#11) Amnesia
This tune, full of piano and subtle chord changes, is a perfect example of the reason Dwayne Goettel (who died during the recording of The Process) will be missed. Ogre's vocals take on a degree of subtlety that was to this point unheard in Skinny Puppy's history, and Key's electronics lend just a hint of the chaotic. It provides the perfect final song-proper to The Process and the band's career to this point.

#10) Jahya
Yes, the first song in the top 10 is another song from The Process. If I were to make a Skinny Puppy mix-tape, this song would probably kick it off--it makes a very effective intro to that album, and the tremendous guitars and strange vocal effects lend enough melodrama to put a soap-opera star to shame.

#9) Dig It
Ooo, single digits, are you excited yet? That's right folks, this is the song that Trent Reznor actually admits to ripping off when he recorded "Down In It". Granted, the only real similarity is the heavily distorted guitar bits (and maybe a little bit of the percussion), but both songs turned out great, so who cares? "Dig It" is one of the defining moments of Mind: The Perpetual Intercourse, and that's saying something.

#8) Assimilate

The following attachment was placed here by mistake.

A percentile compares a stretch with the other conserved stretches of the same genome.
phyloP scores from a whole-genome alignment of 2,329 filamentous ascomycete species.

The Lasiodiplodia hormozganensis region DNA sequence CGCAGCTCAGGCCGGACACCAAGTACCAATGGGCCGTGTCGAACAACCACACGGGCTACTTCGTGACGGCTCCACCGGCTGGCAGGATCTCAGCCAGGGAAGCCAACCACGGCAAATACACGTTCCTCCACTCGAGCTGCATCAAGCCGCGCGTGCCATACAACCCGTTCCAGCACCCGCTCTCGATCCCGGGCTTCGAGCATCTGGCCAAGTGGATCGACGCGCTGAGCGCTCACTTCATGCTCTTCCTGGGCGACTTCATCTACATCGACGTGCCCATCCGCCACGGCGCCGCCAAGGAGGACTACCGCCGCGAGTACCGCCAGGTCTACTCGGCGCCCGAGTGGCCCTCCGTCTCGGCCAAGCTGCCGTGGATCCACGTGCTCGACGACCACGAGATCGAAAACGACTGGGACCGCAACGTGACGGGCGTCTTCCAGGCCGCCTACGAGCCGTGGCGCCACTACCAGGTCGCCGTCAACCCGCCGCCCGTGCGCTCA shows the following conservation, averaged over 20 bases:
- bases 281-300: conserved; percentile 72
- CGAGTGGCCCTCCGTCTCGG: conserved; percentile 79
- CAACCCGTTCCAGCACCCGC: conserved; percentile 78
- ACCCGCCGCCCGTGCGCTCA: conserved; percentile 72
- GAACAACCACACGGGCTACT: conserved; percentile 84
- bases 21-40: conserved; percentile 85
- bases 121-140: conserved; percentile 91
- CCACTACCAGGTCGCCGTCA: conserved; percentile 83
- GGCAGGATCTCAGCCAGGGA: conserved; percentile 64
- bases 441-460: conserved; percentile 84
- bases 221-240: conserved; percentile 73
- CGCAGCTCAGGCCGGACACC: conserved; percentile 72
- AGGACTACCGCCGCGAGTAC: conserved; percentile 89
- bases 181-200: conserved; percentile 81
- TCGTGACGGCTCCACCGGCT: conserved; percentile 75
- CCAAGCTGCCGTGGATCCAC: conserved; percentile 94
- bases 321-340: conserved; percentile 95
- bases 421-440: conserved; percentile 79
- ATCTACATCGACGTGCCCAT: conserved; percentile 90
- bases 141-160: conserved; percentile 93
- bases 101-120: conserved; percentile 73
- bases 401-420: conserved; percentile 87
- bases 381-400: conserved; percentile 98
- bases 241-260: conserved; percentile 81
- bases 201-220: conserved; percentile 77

One of the only industrial songs I've ever heard in a 6/8 time signature, "Assimilate" is seven minutes of synth-based bliss. The melodies contained in this song are soaring and unforgettable, Ogre's chant of Death! Death! Death! near the end is haunting, and you can dance to it. From Bites, this is the first truly classic song Skinny Puppy ever recorded.

#7) First Aid
"First Aid" is the shining moment of Cleanse, Fold, and Manipulate. I remember how blown away I was when I first heard it--expert orchestral stabs and some of Ogre's best vocals combine to create yet another Skinny Puppy Classic (tm).

#6) Dogsh*t (a.k.a. Censor)
This is the song that record stores wouldn't stock when it was released as a single because of the rather profane name. So, the Puppy changed the name. The nearly 10-minute version of this song on the Censor single is fun enough, but personally, I prefer the almost-four-minute version. The song progresses from ambient intro to harsh synths to heavy guitars so quickly that it's almost disconcerting. And when you're listening to Skinny Puppy, disconcerting is good. This song was originally on Vivisect VI, (find the hidden number!) and is one of the best songs on what very well may be Skinny Puppy's second greatest album (second only, of course, to the aforementioned Too Dark Park).